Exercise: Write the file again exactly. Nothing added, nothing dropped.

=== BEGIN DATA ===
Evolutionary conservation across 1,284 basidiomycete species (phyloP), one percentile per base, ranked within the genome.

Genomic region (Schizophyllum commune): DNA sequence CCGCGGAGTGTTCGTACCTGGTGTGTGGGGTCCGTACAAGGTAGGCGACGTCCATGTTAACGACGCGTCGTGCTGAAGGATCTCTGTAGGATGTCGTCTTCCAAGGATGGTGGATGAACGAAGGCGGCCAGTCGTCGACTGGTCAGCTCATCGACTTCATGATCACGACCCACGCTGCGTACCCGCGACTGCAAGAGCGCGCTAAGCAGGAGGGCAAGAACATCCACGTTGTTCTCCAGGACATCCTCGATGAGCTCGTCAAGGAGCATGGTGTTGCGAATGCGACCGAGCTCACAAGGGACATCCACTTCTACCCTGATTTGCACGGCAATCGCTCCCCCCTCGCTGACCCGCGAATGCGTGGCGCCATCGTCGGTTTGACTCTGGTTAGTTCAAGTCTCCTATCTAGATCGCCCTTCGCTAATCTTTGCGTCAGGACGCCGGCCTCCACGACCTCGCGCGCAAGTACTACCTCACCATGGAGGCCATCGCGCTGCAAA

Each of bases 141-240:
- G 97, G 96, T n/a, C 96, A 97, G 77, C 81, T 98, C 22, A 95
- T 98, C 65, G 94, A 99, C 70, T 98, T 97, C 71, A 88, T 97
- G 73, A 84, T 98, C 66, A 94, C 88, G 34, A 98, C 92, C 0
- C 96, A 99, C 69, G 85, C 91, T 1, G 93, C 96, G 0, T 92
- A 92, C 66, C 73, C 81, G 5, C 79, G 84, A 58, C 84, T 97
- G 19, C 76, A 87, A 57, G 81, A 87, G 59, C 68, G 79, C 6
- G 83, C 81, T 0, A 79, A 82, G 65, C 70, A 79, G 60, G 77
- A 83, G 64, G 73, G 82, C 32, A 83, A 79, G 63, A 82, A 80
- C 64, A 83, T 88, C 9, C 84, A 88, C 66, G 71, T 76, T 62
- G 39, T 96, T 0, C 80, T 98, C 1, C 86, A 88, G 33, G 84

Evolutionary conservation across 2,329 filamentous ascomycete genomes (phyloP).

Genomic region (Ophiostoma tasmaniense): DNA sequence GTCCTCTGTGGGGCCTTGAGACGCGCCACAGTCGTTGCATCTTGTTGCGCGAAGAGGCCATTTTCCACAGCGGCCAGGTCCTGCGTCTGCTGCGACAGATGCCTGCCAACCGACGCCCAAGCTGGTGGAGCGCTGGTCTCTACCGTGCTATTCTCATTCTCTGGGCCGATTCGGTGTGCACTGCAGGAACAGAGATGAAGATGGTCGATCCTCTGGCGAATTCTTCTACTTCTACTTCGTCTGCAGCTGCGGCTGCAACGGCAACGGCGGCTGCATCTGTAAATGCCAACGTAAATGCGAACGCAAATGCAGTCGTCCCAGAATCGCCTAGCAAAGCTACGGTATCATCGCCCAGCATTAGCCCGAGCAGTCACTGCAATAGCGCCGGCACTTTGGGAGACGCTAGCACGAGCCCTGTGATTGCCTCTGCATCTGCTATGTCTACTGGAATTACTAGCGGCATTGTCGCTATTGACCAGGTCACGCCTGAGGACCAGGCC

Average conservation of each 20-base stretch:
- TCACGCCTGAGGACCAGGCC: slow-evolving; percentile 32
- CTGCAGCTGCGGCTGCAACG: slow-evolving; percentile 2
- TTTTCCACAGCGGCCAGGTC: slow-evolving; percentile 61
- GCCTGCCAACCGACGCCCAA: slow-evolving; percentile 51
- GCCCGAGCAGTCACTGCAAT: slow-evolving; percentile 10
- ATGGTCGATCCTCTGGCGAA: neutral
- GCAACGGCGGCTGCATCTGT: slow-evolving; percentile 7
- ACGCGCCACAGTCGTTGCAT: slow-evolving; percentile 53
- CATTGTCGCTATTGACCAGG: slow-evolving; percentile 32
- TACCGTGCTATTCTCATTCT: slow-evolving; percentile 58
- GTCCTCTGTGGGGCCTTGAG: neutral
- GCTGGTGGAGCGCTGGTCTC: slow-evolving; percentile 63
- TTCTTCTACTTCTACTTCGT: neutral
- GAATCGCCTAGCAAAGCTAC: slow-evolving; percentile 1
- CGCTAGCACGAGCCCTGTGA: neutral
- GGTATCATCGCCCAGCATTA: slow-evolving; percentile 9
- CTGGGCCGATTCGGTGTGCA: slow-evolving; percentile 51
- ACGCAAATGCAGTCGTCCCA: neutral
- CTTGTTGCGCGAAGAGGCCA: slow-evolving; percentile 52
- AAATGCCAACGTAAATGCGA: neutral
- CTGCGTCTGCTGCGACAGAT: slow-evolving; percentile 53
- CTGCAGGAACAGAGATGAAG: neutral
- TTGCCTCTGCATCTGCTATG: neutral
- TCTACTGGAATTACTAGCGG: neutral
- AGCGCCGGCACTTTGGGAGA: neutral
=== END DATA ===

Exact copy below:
Evolutionary conservation across 1,284 basidiomycete species (phyloP), one percentile per base, ranked within the genome.

Genomic region (Schizophyllum commune): DNA sequence CCGCGGAGTGTTCGTACCTGGTGTGTGGGGTCCGTACAAGGTAGGCGACGTCCATGTTAACGACGCGTCGTGCTGAAGGATCTCTGTAGGATGTCGTCTTCCAAGGATGGTGGATGAACGAAGGCGGCCAGTCGTCGACTGGTCAGCTCATCGACTTCATGATCACGACCCACGCTGCGTACCCGCGACTGCAAGAGCGCGCTAAGCAGGAGGGCAAGAACATCCACGTTGTTCTCCAGGACATCCTCGATGAGCTCGTCAAGGAGCATGGTGTTGCGAATGCGACCGAGCTCACAAGGGACATCCACTTCTACCCTGATTTGCACGGCAATCGCTCCCCCCTCGCTGACCCGCGAATGCGTGGCGCCATCGTCGGTTTGACTCTGGTTAGTTCAAGTCTCCTATCTAGATCGCCCTTCGCTAATCTTTGCGTCAGGACGCCGGCCTCCACGACCTCGCGCGCAAGTACTACCTCACCATGGAGGCCATCGCGCTGCAAA

Each of bases 141-240:
- G 97, G 96, T n/a, C 96, A 97, G 77, C 81, T 98, C 22, A 95
- T 98, C 65, G 94, A 99, C 70, T 98, T 97, C 71, A 88, T 97
- G 73, A 84, T 98, C 66, A 94, C 88, G 34, A 98, C 92, C 0
- C 96, A 99, C 69, G 85, C 91, T 1, G 93, C 96, G 0, T 92
- A 92, C 66, C 73, C 81, G 5, C 79, G 84, A 58, C 84, T 97
- G 19, C 76, A 87, A 57, G 81, A 87, G 59, C 68, G 79, C 6
- G 83, C 81, T 0, A 79, A 82, G 65, C 70, A 79, G 60, G 77
- A 83, G 64, G 73, G 82, C 32, A 83, A 79, G 63, A 82, A 80
- C 64, A 83, T 88, C 9, C 84, A 88, C 66, G 71, T 76, T 62
- G 39, T 96, T 0, C 80, T 98, C 1, C 86, A 88, G 33, G 84

Evolutionary conservation across 2,329 filamentous ascomycete genomes (phyloP).

Genomic region (Ophiostoma tasmaniense): DNA sequence GTCCTCTGTGGGGCCTTGAGACGCGCCACAGTCGTTGCATCTTGTTGCGCGAAGAGGCCATTTTCCACAGCGGCCAGGTCCTGCGTCTGCTGCGACAGATGCCTGCCAACCGACGCCCAAGCTGGTGGAGCGCTGGTCTCTACCGTGCTATTCTCATTCTCTGGGCCGATTCGGTGTGCACTGCAGGAACAGAGATGAAGATGGTCGATCCTCTGGCGAATTCTTCTACTTCTACTTCGTCTGCAGCTGCGGCTGCAACGGCAACGGCGGCTGCATCTGTAAATGCCAACGTAAATGCGAACGCAAATGCAGTCGTCCCAGAATCGCCTAGCAAAGCTACGGTATCATCGCCCAGCATTAGCCCGAGCAGTCACTGCAATAGCGCCGGCACTTTGGGAGACGCTAGCACGAGCCCTGTGATTGCCTCTGCATCTGCTATGTCTACTGGAATTACTAGCGGCATTGTCGCTATTGACCAGGTCACGCCTGAGGACCAGGCC

Average conservation of each 20-base stretch:
- TCACGCCTGAGGACCAGGCC: slow-evolving; percentile 32
- CTGCAGCTGCGGCTGCAACG: slow-evolving; percentile 2
- TTTTCCACAGCGGCCAGGTC: slow-evolving; percentile 61
- GCCTGCCAACCGACGCCCAA: slow-evolving; percentile 51
- GCCCGAGCAGTCACTGCAAT: slow-evolving; percentile 10
- ATGGTCGATCCTCTGGCGAA: neutral
- GCAACGGCGGCTGCATCTGT: slow-evolving; percentile 7
- ACGCGCCACAGTCGTTGCAT: slow-evolving; percentile 53
- CATTGTCGCTATTGACCAGG: slow-evolving; percentile 32
- TACCGTGCTATTCTCATTCT: slow-evolving; percentile 58
- GTCCTCTGTGGGGCCTTGAG: neutral
- GCTGGTGGAGCGCTGGTCTC: slow-evolving; percentile 63
- TTCTTCTACTTCTACTTCGT: neutral
- GAATCGCCTAGCAAAGCTAC: slow-evolving; percentile 1
- CGCTAGCACGAGCCCTGTGA: neutral
- GGTATCATCGCCCAGCATTA: slow-evolving; percentile 9
- CTGGGCCGATTCGGTGTGCA: slow-evolving; percentile 51
- ACGCAAATGCAGTCGTCCCA: neutral
- CTTGTTGCGCGAAGAGGCCA: slow-evolving; percentile 52
- AAATGCCAACGTAAATGCGA: neutral
- CTGCGTCTGCTGCGACAGAT: slow-evolving; percentile 53
- CTGCAGGAACAGAGATGAAG: neutral
- TTGCCTCTGCATCTGCTATG: neutral
- TCTACTGGAATTACTAGCGG: neutral
- AGCGCCGGCACTTTGGGAGA: neutral